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In a case watched closely by religious groups, a federal appeals panel here ruled that the Religious Freedom Restoration Act protects a church in its struggle to keep money tithed by a couple in the year before they filed for bankruptcy.

On Monday, a three-judge panel of the 8th U.S. Circuit Court of Appeals said that allowing debtors a fresh start and protecting interests of creditors lacked the compelling government interest required for a bankruptcy trustee to claim the money from the church.Since President Clinton signed the act in 1993, courts applying the law have ruled that the government has a compelling interest in enforcing participation in the Social Security system, maintaining prison security by regulating inmates' religious ceremonies and promoting school safety by banning the wearing of ceremonial knives on campus.

Courts have split over issues that arise when the act and the bankruptcy system collide. In its 2-1 ruling involving the Crystal Free Evangelical Church in New Hope, Minn., the 8th Circuit panel said keeping the bankruptcy trustee out of the church's offering plate would not undermine the bankruptcy system.

Senior Pastor Stephen Goold of the Crystal Free church said the ruling "is a milestone affirmation of personal religious freedom."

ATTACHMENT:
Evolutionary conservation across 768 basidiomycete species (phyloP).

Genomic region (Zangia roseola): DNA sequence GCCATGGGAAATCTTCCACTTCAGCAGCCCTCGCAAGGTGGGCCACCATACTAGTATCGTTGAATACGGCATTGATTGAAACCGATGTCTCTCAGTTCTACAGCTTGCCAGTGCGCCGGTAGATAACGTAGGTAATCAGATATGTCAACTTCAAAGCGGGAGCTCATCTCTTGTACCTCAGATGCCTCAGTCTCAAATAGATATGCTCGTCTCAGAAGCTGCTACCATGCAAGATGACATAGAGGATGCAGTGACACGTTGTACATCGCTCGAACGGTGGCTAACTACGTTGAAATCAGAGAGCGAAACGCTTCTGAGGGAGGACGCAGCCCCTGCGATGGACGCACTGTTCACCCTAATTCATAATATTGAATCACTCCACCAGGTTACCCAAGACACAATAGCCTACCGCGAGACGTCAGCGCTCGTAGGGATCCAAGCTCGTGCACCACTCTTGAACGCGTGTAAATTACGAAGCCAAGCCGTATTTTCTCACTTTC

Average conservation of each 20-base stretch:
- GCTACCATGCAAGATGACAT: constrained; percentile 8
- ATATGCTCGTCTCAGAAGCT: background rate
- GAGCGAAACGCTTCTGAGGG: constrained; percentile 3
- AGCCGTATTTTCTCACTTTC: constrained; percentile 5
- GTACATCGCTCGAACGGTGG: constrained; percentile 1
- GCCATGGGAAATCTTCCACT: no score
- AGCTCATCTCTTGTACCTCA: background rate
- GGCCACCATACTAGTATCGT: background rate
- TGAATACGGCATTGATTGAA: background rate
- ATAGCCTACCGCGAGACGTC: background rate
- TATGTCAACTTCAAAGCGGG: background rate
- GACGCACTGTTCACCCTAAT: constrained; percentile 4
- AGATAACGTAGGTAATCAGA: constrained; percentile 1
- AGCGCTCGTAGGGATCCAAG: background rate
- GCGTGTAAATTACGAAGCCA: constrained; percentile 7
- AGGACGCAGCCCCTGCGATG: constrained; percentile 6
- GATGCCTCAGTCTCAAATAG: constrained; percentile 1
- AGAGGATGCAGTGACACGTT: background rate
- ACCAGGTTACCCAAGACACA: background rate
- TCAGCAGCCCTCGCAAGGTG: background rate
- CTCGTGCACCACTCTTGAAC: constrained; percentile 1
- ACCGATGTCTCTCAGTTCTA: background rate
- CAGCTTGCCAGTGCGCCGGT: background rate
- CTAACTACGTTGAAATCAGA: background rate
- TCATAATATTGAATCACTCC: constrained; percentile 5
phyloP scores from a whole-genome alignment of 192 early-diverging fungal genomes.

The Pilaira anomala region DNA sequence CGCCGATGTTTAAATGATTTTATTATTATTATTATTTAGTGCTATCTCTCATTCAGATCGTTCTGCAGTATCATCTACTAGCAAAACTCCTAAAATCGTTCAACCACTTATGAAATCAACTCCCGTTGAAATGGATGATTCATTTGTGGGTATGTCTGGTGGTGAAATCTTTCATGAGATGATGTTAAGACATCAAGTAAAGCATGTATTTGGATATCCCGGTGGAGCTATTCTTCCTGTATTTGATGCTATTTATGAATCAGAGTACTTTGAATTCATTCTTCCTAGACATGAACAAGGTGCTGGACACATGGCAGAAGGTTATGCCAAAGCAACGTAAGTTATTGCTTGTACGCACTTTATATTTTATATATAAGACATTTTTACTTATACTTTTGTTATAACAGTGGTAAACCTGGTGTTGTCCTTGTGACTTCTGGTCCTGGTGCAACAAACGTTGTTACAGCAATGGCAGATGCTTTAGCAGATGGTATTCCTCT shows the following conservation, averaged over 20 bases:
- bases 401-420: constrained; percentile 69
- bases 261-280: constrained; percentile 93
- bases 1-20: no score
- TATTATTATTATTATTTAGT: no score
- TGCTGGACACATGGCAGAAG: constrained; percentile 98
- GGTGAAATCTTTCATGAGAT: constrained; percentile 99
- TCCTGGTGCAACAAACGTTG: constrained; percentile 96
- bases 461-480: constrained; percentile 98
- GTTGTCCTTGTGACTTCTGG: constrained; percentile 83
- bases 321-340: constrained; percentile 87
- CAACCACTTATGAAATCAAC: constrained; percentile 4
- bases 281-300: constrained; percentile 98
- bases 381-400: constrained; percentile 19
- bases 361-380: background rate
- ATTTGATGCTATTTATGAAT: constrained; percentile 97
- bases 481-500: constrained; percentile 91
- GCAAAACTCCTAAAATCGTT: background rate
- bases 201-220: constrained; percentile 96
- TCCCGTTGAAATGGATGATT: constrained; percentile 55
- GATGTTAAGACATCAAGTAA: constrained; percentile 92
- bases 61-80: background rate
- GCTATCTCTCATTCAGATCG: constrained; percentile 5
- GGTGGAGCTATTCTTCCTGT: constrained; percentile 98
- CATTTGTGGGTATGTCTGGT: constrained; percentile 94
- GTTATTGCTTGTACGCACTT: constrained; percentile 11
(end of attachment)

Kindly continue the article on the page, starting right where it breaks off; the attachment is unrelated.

"It keeps the government's hand out of what rightfully belongs to the church," he said in a statement.

The church's lawyer, Kenneth Corey-Edstrom of New Brooklyn, Minn., said the ruling could affect about two dozen similar cases "now winding their way through the courts."

Richard Thomson, a lawyer in Minneapolis for the bankruptcy trustee, said he was disappointed by the ruling. He said he would study it before commenting further.

Supporters of the act, including co-author Sen. Orrin Hatch, R-Utah, had been upset that the Clinton administration initially backed the bankruptcy trustee in the Crystal Free case. The administration pulled out of the case the day it was argued before the 8th Circuit panel in 1994.

The Justice Department said it withdrew because Clinton decided that its position "adopted a narrower view of the Religious Freedom Restoration Act than his under-standing of the . . . statute."

Dist. by Scripps Howard News Service